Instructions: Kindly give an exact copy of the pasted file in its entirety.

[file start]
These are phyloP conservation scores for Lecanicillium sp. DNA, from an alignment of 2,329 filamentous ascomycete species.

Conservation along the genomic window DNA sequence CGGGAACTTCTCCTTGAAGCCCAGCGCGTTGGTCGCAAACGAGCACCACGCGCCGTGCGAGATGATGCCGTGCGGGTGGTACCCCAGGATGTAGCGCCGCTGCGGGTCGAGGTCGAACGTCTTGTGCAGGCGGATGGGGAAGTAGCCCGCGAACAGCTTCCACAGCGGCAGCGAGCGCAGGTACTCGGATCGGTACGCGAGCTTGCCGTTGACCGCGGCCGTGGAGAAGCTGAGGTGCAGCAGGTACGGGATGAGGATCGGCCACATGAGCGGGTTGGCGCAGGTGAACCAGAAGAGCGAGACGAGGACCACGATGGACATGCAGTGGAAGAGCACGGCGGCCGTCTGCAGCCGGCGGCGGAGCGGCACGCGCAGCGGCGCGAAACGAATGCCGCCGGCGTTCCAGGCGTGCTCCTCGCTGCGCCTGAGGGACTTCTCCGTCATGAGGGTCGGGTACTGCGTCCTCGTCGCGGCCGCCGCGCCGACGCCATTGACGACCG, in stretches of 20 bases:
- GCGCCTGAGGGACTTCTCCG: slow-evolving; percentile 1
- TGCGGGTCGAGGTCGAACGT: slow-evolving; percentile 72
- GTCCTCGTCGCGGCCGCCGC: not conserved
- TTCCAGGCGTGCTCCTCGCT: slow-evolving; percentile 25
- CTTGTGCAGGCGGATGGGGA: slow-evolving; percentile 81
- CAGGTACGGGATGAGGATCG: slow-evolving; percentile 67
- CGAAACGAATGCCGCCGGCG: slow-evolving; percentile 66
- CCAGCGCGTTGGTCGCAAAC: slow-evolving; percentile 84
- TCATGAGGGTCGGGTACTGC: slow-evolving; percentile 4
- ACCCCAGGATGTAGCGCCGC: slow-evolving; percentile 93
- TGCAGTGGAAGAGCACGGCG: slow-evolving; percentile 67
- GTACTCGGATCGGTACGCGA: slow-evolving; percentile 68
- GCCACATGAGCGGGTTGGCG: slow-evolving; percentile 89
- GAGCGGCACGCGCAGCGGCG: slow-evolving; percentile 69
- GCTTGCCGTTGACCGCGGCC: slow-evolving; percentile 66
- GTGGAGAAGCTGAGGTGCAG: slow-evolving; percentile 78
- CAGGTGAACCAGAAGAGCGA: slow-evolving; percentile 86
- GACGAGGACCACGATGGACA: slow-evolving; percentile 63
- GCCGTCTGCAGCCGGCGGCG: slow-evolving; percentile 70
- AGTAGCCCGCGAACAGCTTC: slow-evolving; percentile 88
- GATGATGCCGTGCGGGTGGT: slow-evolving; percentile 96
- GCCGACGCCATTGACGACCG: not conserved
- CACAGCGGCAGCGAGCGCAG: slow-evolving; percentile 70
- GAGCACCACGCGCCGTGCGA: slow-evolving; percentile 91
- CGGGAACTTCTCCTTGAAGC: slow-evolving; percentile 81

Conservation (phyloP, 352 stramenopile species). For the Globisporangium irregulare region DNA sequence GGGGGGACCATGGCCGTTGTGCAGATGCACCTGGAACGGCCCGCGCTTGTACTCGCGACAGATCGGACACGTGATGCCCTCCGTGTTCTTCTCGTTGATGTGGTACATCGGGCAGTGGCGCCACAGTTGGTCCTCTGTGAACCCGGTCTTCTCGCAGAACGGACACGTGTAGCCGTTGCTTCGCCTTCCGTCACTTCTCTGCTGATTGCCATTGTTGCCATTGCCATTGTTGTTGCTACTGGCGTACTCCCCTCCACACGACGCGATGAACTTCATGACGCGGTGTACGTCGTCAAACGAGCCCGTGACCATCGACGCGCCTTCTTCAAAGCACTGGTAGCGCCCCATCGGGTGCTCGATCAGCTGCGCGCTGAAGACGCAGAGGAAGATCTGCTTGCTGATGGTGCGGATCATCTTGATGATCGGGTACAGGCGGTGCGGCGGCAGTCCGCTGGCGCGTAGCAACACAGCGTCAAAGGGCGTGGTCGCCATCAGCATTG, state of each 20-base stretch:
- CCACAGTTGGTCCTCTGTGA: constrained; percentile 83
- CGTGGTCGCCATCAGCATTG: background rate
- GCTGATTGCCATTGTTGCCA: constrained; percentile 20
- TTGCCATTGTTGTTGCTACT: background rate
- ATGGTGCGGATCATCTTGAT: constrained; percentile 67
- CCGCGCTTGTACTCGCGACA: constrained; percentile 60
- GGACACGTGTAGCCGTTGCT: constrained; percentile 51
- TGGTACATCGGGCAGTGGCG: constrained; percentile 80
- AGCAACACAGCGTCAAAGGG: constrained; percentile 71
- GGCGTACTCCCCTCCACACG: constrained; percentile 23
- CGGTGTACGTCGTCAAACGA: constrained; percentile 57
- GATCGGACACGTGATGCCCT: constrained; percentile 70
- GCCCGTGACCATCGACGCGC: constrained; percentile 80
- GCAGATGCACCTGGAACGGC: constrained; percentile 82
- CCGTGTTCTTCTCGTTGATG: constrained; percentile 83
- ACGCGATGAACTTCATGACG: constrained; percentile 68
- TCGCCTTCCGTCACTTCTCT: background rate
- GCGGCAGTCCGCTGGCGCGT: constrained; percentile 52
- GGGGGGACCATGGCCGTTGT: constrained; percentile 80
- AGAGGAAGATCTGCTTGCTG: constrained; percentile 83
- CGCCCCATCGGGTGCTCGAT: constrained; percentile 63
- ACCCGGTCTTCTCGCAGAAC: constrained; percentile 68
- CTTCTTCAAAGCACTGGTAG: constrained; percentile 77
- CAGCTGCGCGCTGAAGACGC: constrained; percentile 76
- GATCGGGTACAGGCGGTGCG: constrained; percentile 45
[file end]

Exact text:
These are phyloP conservation scores for Lecanicillium sp. DNA, from an alignment of 2,329 filamentous ascomycete species.

Conservation along the genomic window DNA sequence CGGGAACTTCTCCTTGAAGCCCAGCGCGTTGGTCGCAAACGAGCACCACGCGCCGTGCGAGATGATGCCGTGCGGGTGGTACCCCAGGATGTAGCGCCGCTGCGGGTCGAGGTCGAACGTCTTGTGCAGGCGGATGGGGAAGTAGCCCGCGAACAGCTTCCACAGCGGCAGCGAGCGCAGGTACTCGGATCGGTACGCGAGCTTGCCGTTGACCGCGGCCGTGGAGAAGCTGAGGTGCAGCAGGTACGGGATGAGGATCGGCCACATGAGCGGGTTGGCGCAGGTGAACCAGAAGAGCGAGACGAGGACCACGATGGACATGCAGTGGAAGAGCACGGCGGCCGTCTGCAGCCGGCGGCGGAGCGGCACGCGCAGCGGCGCGAAACGAATGCCGCCGGCGTTCCAGGCGTGCTCCTCGCTGCGCCTGAGGGACTTCTCCGTCATGAGGGTCGGGTACTGCGTCCTCGTCGCGGCCGCCGCGCCGACGCCATTGACGACCG, in stretches of 20 bases:
- GCGCCTGAGGGACTTCTCCG: slow-evolving; percentile 1
- TGCGGGTCGAGGTCGAACGT: slow-evolving; percentile 72
- GTCCTCGTCGCGGCCGCCGC: not conserved
- TTCCAGGCGTGCTCCTCGCT: slow-evolving; percentile 25
- CTTGTGCAGGCGGATGGGGA: slow-evolving; percentile 81
- CAGGTACGGGATGAGGATCG: slow-evolving; percentile 67
- CGAAACGAATGCCGCCGGCG: slow-evolving; percentile 66
- CCAGCGCGTTGGTCGCAAAC: slow-evolving; percentile 84
- TCATGAGGGTCGGGTACTGC: slow-evolving; percentile 4
- ACCCCAGGATGTAGCGCCGC: slow-evolving; percentile 93
- TGCAGTGGAAGAGCACGGCG: slow-evolving; percentile 67
- GTACTCGGATCGGTACGCGA: slow-evolving; percentile 68
- GCCACATGAGCGGGTTGGCG: slow-evolving; percentile 89
- GAGCGGCACGCGCAGCGGCG: slow-evolving; percentile 69
- GCTTGCCGTTGACCGCGGCC: slow-evolving; percentile 66
- GTGGAGAAGCTGAGGTGCAG: slow-evolving; percentile 78
- CAGGTGAACCAGAAGAGCGA: slow-evolving; percentile 86
- GACGAGGACCACGATGGACA: slow-evolving; percentile 63
- GCCGTCTGCAGCCGGCGGCG: slow-evolving; percentile 70
- AGTAGCCCGCGAACAGCTTC: slow-evolving; percentile 88
- GATGATGCCGTGCGGGTGGT: slow-evolving; percentile 96
- GCCGACGCCATTGACGACCG: not conserved
- CACAGCGGCAGCGAGCGCAG: slow-evolving; percentile 70
- GAGCACCACGCGCCGTGCGA: slow-evolving; percentile 91
- CGGGAACTTCTCCTTGAAGC: slow-evolving; percentile 81

Conservation (phyloP, 352 stramenopile species). For the Globisporangium irregulare region DNA sequence GGGGGGACCATGGCCGTTGTGCAGATGCACCTGGAACGGCCCGCGCTTGTACTCGCGACAGATCGGACACGTGATGCCCTCCGTGTTCTTCTCGTTGATGTGGTACATCGGGCAGTGGCGCCACAGTTGGTCCTCTGTGAACCCGGTCTTCTCGCAGAACGGACACGTGTAGCCGTTGCTTCGCCTTCCGTCACTTCTCTGCTGATTGCCATTGTTGCCATTGCCATTGTTGTTGCTACTGGCGTACTCCCCTCCACACGACGCGATGAACTTCATGACGCGGTGTACGTCGTCAAACGAGCCCGTGACCATCGACGCGCCTTCTTCAAAGCACTGGTAGCGCCCCATCGGGTGCTCGATCAGCTGCGCGCTGAAGACGCAGAGGAAGATCTGCTTGCTGATGGTGCGGATCATCTTGATGATCGGGTACAGGCGGTGCGGCGGCAGTCCGCTGGCGCGTAGCAACACAGCGTCAAAGGGCGTGGTCGCCATCAGCATTG, state of each 20-base stretch:
- CCACAGTTGGTCCTCTGTGA: constrained; percentile 83
- CGTGGTCGCCATCAGCATTG: background rate
- GCTGATTGCCATTGTTGCCA: constrained; percentile 20
- TTGCCATTGTTGTTGCTACT: background rate
- ATGGTGCGGATCATCTTGAT: constrained; percentile 67
- CCGCGCTTGTACTCGCGACA: constrained; percentile 60
- GGACACGTGTAGCCGTTGCT: constrained; percentile 51
- TGGTACATCGGGCAGTGGCG: constrained; percentile 80
- AGCAACACAGCGTCAAAGGG: constrained; percentile 71
- GGCGTACTCCCCTCCACACG: constrained; percentile 23
- CGGTGTACGTCGTCAAACGA: constrained; percentile 57
- GATCGGACACGTGATGCCCT: constrained; percentile 70
- GCCCGTGACCATCGACGCGC: constrained; percentile 80
- GCAGATGCACCTGGAACGGC: constrained; percentile 82
- CCGTGTTCTTCTCGTTGATG: constrained; percentile 83
- ACGCGATGAACTTCATGACG: constrained; percentile 68
- TCGCCTTCCGTCACTTCTCT: background rate
- GCGGCAGTCCGCTGGCGCGT: constrained; percentile 52
- GGGGGGACCATGGCCGTTGT: constrained; percentile 80
- AGAGGAAGATCTGCTTGCTG: constrained; percentile 83
- CGCCCCATCGGGTGCTCGAT: constrained; percentile 63
- ACCCGGTCTTCTCGCAGAAC: constrained; percentile 68
- CTTCTTCAAAGCACTGGTAG: constrained; percentile 77
- CAGCTGCGCGCTGAAGACGC: constrained; percentile 76
- GATCGGGTACAGGCGGTGCG: constrained; percentile 45